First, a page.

Has Finning International Inc. (TSE:FTT) Been Employing Capital Shrewdly?

Today we are going to look at Finning International Inc. (TSE:FTT) to see whether it might be an attractive investment prospect. To be precise, we’ll consider its Return On Capital Employed (ROCE), as that will inform our view of the quality of the business.

First of all, we’ll work out how to calculate ROCE. Next, we’ll compare it to others in its industry. And finally, we’ll look at how its current liabilities are impacting its ROCE.

Understanding Return On Capital Employed (ROCE)

ROCE is a metric for evaluating how much pre-tax income (in percentage terms) a company earns on the capital invested in its business. All else being equal, a better business will have a higher ROCE. Overall, it is a valuable metric that has its flaws. Renowned investment researcher Michael Mauboussin has suggested that a high ROCE can indicate that ‘one dollar invested in the company generates value of more than one dollar’.

So, How Do We Calculate ROCE?

The formula for calculating the return on capital employed is:

Return on Capital Employed = Earnings Before Interest and Tax (EBIT) ÷ (Total Assets – Current Liabilities)

Or for Finning International:

0.10 = CA$393m ÷ (CA$6.5b – CA$2.6b) (Based on the trailing twelve months to June 2019.)

So, Finning International has an ROCE of 10%.

See our latest analysis for Finning International

Does Finning International Have A Good ROCE?

ROCE is commonly used for comparing the performance of similar businesses. It appears that Finning International’s ROCE is fairly close to the Trade Distributors industry average of 12%. Separate from Finning International’s performance relative to its industry, its ROCE in absolute terms looks satisfactory, and it may be worth researching in more depth.

We can see that , Finning International currently has an ROCE of 10% compared to its ROCE 3 years ago, which was 7.6%. This makes us think about whether the company has been reinvesting shrewdly.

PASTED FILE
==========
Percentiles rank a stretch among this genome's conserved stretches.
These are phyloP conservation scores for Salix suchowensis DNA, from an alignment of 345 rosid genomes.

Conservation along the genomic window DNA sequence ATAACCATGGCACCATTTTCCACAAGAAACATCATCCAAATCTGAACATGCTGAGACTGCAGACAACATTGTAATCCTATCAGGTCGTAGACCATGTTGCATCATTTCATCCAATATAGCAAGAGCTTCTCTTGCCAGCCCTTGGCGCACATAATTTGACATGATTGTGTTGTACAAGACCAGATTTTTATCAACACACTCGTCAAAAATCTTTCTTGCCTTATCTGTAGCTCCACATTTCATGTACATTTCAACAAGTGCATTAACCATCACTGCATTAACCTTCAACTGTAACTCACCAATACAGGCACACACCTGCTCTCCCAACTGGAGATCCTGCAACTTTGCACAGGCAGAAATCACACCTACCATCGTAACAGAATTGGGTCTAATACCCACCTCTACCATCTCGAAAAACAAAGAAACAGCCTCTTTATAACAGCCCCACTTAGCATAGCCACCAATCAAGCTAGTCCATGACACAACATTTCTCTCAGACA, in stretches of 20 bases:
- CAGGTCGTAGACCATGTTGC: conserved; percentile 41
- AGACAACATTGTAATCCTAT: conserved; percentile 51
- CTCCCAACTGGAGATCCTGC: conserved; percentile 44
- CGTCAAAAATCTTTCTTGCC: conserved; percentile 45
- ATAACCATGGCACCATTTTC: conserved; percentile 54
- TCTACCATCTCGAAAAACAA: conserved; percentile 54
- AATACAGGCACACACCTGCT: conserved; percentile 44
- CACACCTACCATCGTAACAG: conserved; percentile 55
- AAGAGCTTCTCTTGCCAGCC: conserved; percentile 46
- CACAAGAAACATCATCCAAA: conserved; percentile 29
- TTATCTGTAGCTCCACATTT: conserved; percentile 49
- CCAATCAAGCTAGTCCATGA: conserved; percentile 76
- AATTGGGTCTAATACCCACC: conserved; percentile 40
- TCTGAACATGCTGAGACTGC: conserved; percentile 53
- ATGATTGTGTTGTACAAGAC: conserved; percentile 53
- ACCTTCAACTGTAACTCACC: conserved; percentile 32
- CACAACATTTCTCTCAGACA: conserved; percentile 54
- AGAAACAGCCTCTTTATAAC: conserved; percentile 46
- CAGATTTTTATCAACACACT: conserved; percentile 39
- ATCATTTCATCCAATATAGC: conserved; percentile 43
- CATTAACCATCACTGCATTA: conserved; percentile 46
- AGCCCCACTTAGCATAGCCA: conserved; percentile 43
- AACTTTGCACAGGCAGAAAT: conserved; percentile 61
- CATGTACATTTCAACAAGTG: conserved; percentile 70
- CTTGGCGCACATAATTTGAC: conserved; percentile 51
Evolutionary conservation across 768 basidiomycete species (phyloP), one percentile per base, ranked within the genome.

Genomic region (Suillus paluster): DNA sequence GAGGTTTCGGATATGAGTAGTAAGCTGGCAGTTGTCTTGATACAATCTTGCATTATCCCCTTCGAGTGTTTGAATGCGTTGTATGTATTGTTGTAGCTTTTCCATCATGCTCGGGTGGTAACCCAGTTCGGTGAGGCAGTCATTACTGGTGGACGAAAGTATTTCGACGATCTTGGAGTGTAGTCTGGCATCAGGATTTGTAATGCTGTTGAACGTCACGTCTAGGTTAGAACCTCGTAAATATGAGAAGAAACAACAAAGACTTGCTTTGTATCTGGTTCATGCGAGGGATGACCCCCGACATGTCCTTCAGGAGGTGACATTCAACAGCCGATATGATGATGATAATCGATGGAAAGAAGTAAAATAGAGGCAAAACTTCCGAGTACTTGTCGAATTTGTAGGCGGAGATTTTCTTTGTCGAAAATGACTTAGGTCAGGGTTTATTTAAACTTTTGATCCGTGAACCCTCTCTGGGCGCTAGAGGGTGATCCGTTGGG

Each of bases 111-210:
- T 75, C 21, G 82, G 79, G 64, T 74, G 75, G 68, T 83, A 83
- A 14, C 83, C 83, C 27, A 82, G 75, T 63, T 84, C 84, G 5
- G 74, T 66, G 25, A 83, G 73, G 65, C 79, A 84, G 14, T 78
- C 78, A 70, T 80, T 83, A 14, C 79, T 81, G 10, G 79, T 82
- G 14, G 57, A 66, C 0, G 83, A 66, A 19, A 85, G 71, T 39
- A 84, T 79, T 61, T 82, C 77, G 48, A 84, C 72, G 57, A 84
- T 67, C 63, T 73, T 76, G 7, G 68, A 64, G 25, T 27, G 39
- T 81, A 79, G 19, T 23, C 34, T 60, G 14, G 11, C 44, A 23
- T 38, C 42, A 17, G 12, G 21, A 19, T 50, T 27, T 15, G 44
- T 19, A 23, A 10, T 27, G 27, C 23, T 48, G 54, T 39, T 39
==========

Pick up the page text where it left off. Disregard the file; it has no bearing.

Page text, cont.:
TSX:FTT Past Revenue and Net Income, August 11th 2019
TSX:FTT Past Revenue and Net Income, August 11th 2019

When considering this metric, keep in mind that it is backwards looking, and not necessarily predictive. Companies in cyclical industries can be difficult to understand using ROCE, as returns typically look high during boom times, and low during busts. ROCE is, after all, simply a snap shot of a single year. Since the future is so important for investors, you should check out our free report on analyst forecasts for Finning International.

Do Finning International’s Current Liabilities Skew Its ROCE?

Short term (or current) liabilities, are things like supplier invoices, overdrafts, or tax bills that need to be paid within 12 months. Due to the way the ROCE equation works, having large bills due in the near term can make it look as though a company has less capital employed, and thus a higher ROCE than usual. To counter this, investors can check if a company has high current liabilities relative to total assets.

Finning International has total liabilities of CA$2.6b and total assets of CA$6.5b. Therefore its current liabilities are equivalent to approximately 40% of its total assets. With this level of current liabilities, Finning International’s ROCE is boosted somewhat.

What We Can Learn From Finning International’s ROCE

With a decent ROCE, the company could be interesting, but remember that the level of current liabilities make the ROCE look better. Finning International shapes up well under this analysis, but it is far from the only business delivering excellent numbers . You might also want to check this free collection of companies delivering excellent earnings growth.

If you are like me, then you will not want to miss this free list of growing companies that insiders are buying.

We aim to bring you long-term focused research analysis driven by fundamental data. Note that our analysis may not factor in the latest price-sensitive company announcements or qualitative material.

If you spot an error that warrants correction, please contact the editor at editorial-team@simplywallst.com. This article by Simply Wall St is general in nature. It does not constitute a recommendation to buy or sell any stock, and does not take account of your objectives, or your financial situation. Simply Wall St has no position in the stocks mentioned. Thank you for reading.